So far, though, the organization is short on cash–it’s raised just $30,000 through a grant from Cleveland’s Civic Innovation Lab, as well as support through the local trade group BioEnterprise. Instead, it’s relying on an extensive network of pediatric surgeons and specialists to supply the ideas, professionals at large device manufacturers who might allow their adult-sized products to be re-engineered for kids and engineering professionals to redesign the products or come up with new ones.

Moran is the only employee of PediaWorks, but Bob Johnson, leader of the medical devices team at BioEnterprise, and Dr. Fahd Khan, a senior neurosurgery resident at Case Western Reserve University and University Hospitals Case Medical Center, as well as a biomedical innovation fellow at the Case Department of Biomedical Engineering, also lend a hand.

Moran has tapped into the Congenital Cardiovascular Interventional Study Consortium (CCISC), a group of international cardiologists who are sharing information about pediatric products, procedures and outcomes. He’s also working with UH Rainbow Babies & Children’s Hospital in Cleveland, Cleveland Clinic Children’s Hospital and Lucile Packard Children’s Hospital at Stanford to identify unmet device needs. He works with the University of California, San Francisco and Stanford Research Institute to design, engineer and prototype the devices.

PediaWorks and its collaborators are working on four products:

  1. A series of cardiac catheters that are designed for the size and anatomy of the pediatric heart (CCISC and the Clinic Children’s Hospital);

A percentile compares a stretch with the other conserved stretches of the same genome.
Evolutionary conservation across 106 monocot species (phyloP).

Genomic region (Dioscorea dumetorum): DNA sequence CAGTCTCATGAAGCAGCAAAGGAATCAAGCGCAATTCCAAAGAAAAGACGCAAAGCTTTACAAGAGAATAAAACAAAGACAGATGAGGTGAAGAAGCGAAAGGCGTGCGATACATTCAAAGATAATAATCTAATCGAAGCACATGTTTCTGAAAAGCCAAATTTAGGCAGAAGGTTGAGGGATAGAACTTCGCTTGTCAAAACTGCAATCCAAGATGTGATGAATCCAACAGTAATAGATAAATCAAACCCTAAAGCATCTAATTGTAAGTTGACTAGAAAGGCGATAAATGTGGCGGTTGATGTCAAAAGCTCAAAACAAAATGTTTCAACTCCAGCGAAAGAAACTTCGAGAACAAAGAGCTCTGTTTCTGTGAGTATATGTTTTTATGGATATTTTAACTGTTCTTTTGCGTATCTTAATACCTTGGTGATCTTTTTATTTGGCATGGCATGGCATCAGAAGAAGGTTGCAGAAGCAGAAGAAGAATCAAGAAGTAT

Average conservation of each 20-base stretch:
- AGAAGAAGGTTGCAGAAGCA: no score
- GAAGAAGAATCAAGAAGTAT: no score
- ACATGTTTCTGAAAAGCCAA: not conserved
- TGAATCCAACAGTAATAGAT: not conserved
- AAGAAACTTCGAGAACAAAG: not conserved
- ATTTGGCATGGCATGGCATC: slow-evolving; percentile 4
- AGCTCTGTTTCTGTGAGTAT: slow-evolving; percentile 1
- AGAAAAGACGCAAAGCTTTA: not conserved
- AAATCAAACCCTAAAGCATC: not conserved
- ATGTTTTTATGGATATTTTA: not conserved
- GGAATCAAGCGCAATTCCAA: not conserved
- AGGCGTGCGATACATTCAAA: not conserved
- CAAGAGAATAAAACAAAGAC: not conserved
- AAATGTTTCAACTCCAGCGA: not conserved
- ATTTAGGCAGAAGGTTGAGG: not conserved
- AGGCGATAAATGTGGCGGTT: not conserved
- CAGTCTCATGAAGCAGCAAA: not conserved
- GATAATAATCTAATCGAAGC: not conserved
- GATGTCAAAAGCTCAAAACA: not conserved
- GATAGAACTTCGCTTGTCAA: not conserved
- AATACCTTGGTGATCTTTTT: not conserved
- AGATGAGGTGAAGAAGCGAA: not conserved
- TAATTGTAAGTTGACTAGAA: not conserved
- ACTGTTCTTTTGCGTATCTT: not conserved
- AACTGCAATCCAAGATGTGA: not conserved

2. A simple device that would reduce the time it takes to remove a pediatric brain tumor to less than five minutes from 30 minutes, while also dramatically reducing brain trauma (UH Rainbow);
  3. A portable, low-cost way to ensure clinicians can place endotracheal tubes as quickly and safely as possible (Case biomedical engineering students);
  4. A method and device to verify central vein catheter placement without the need for X-rays (UH Rainbow).

The Center for Clinical Research and Technology at University Hospitals Case Medical Center is “very much behind the effort,” said Stephen Behm, the research center’s director of technology management. The center is providing access to UH clinicians and is working with PediaWorks to identify marketplace needs, Behm said.

In the future, the center expects to help PediaWorks design and conduct clinical trials, and help commercialize its products, he said.

Moran already is talking with contract manufacturers who could make the devices.  “My goal for the organization is not to do any direct manufacturing,” he said, but to build a large enough product design portfolio and sales and marketing operation to make the organization and its spin-off companies sustainable.